In an attempt to channel the spirit of Daniel Bowen, after 4 days in Brisbane using the TransLink public transport system, here are my thoughts …
Knowing in advance that I would need to use public transport in Brisbane for 4 days, I applied online for a ‘go Gard’ to be mailed to me and was somewhat surprised to find that the delivery date was “up to 10 business days”. The card arrived after 6 business days, which makes it not so much a ‘go’ Card, more of a ‘coming eventually’ Card.
When it came time to top up my credit on the go Card while I was in the city, I used the TransLink mobile site on my phone to search for top up locations, and found that more choice is not always a good thing. The site listed 119 top up locations ‘near me’ – but with no way of distinguishing the location a few metres from where I was standing, from a location halfway across the city.
When I did try to top-up at a seven-eleven store I was told something to the effect that their terminal was offline and that I’d have to wait 5 minutes for it to start up.
Abandoning that attempt to top-up I wandered over to Central Station to try and top up at the kiosks at the station, where I found an excellent example of how not to design a ticket kiosk.
- The instructions on the machine were quite confusing – should I tap my card first and then choose an option on the screen, or the other way round?
- The touch screen was really unresponsive – sometimes I’d have to touch the screen several times to get it to respond.
- When it came time to pay via EFTPOS, there was a completely different screen and set of buttons that you have to navigate – separate from the main touch screen. What’s worse is that the EFTPOS interface is way down at hip level and you have to crouch down or squat to read the screen.
Being in Brisbane for only 4 days, means that I want to minimise the amount of unused credit at the end of my time here. So later in the week, after working out what my movements would be I calculated that I would need an additional $10 credit on the card. This time I thought I’d try to top up online. There were only two problems with this. Firstly the website rather ambiguously says that the top up “may take 48 hours to appear on your account summary” – does that mean that the top up might not be usable for up to 48 hours, or that the top up is usable immediately, but just not visible in your account? I have no idea.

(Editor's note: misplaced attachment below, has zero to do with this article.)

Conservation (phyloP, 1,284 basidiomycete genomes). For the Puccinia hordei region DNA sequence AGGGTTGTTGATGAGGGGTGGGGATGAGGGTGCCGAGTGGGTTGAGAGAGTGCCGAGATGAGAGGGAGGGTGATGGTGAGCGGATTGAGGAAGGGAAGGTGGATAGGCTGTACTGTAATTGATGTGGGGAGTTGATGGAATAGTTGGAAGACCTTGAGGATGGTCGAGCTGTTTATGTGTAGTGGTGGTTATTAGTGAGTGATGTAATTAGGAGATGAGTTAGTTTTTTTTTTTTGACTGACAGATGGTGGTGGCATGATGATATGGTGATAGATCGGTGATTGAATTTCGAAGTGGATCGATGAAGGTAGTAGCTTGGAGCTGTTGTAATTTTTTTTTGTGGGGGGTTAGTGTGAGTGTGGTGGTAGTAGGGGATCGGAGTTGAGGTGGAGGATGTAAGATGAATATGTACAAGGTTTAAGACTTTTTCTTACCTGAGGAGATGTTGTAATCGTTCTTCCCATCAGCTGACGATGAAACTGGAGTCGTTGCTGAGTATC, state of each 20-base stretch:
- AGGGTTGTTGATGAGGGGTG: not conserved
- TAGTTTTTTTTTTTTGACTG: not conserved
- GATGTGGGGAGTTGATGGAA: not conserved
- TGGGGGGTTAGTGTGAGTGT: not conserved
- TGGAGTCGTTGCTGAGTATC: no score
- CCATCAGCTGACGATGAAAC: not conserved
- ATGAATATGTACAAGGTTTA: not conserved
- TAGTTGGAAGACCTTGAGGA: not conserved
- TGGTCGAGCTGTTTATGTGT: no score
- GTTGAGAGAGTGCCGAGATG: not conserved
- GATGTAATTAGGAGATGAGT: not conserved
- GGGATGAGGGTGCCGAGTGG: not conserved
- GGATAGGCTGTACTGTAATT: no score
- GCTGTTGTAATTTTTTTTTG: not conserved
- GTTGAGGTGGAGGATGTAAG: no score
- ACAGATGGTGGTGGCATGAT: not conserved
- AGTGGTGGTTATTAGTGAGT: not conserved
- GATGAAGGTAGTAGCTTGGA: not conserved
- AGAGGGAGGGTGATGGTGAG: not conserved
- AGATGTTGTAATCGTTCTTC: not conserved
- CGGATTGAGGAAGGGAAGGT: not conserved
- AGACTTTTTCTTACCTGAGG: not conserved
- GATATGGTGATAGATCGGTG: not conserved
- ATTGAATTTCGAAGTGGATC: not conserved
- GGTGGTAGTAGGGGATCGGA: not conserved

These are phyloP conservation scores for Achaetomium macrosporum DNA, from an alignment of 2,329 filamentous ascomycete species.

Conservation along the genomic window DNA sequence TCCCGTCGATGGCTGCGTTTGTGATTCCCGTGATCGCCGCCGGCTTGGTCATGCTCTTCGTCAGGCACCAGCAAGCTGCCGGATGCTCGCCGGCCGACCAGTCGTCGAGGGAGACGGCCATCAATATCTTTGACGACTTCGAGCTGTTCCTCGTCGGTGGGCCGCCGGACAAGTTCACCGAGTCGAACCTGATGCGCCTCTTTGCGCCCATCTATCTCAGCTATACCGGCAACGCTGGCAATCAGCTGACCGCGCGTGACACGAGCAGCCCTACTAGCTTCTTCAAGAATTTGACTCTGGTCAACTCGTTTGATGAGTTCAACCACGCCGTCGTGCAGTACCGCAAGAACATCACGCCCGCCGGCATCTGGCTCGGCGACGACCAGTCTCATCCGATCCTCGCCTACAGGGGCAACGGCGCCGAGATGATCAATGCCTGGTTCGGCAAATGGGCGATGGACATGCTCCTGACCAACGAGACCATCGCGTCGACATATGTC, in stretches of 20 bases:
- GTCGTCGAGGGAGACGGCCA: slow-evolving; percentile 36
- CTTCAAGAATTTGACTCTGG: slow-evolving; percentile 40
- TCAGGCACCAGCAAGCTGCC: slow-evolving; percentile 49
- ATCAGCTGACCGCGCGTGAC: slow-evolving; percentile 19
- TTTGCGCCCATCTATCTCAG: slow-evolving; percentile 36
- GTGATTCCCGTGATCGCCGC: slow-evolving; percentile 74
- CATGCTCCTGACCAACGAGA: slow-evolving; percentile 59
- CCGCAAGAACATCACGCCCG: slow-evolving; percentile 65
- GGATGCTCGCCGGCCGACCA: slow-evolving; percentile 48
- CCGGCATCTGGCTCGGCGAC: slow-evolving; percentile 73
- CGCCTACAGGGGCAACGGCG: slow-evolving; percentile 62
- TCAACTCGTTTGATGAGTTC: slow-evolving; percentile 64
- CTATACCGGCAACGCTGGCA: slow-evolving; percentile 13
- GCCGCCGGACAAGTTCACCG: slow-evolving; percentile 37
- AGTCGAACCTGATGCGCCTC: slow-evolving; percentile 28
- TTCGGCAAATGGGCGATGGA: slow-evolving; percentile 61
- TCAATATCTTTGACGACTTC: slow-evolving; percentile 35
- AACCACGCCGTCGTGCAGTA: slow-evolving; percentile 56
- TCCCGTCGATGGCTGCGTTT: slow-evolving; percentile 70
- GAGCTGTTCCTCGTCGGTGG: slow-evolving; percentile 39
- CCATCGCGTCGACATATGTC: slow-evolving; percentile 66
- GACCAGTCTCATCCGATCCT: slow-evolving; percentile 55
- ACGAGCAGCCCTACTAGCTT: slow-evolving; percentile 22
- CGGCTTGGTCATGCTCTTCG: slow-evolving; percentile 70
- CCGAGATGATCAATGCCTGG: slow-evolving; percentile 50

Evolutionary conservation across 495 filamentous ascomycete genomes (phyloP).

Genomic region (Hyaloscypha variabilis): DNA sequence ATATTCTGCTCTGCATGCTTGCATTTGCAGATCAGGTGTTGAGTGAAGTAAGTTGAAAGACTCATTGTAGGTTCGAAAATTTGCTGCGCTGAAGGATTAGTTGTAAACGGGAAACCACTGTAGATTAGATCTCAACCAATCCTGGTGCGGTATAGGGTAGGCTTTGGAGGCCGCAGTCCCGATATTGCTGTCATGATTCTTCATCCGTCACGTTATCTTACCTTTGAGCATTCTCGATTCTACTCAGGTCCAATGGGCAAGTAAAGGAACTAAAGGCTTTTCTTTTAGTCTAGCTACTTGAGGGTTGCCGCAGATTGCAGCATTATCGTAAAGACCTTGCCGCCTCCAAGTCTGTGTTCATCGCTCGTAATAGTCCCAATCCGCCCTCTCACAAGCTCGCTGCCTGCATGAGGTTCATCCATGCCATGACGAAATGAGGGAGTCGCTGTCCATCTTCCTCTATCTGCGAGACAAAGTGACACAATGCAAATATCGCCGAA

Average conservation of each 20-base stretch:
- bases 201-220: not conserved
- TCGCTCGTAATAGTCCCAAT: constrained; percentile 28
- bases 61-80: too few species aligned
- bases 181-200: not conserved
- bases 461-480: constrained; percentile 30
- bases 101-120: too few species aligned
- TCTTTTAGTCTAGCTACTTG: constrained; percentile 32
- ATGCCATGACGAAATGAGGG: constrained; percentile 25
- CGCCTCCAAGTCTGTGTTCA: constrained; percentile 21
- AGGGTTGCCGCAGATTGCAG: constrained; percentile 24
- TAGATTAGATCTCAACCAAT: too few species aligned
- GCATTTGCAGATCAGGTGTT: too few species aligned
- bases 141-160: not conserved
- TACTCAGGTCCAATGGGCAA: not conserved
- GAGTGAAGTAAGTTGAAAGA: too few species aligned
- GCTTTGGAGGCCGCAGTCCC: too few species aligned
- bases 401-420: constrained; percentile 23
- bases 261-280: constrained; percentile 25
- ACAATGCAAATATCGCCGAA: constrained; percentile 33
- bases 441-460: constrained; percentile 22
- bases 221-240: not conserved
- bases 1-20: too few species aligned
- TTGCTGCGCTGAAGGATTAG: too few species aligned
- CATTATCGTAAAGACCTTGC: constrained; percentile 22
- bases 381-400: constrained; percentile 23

The second problem with the online top up is that the minimum top up amount is $20. But I only want to add $10 !
OK, so its back to the Kiosk machines at the Central station where I noticed earlier in the week that the minmum top up amount was $5. Arriving there I noted that some machines were saying “Cash only” and others advertising “Cash and EFTPOS” – since I only had $50 note on me I chose an EFTPOS enabled kiosk and got all the way through to entering the card PIN when the machine had an “EFTPOS failure” and cancelled the transaction. The person next to me had the same problem, so I suspect there was a communication link failure affecting all the machines. At that point I realised that I had enough 2$ coins on me to do a $10 top up, and there was coin slot right there next to the notes slot, so I tried again – but this time the kiosk informed me that a cash top up can only be done with notes – not coins. What sort of kioskian coinist discrimination is this! Aarghhh!!!.
The eventual solution was to go and buy a coffee with my $50 note, specifically ask for a $10 note in my change, and then come back to the station kiosk to get my $10 top up done.
All in all, I’m not very impressed with the go Card experience. On the plus side, when it comes to the actual act of using the public transport system I found the buses to be new, clean, well maintained, regular, with lots of bus lanes in the city.
And finally, in the “its obvious once you know it but not obvious beforehand” category …
- In the city, different bus stops serve different route numbers. So if you want to get on a particular numbered bus, you can’t just turn up to any bus stop that bus passes, but must check what particular stops that bus route uses.
- Some buses are express services. I discovered this accidentally one afternoon when I found myself with an unexpected 1.7km walk back to the bus stop I actually wanted to get off at. That’s a mistake I’ll only be making once.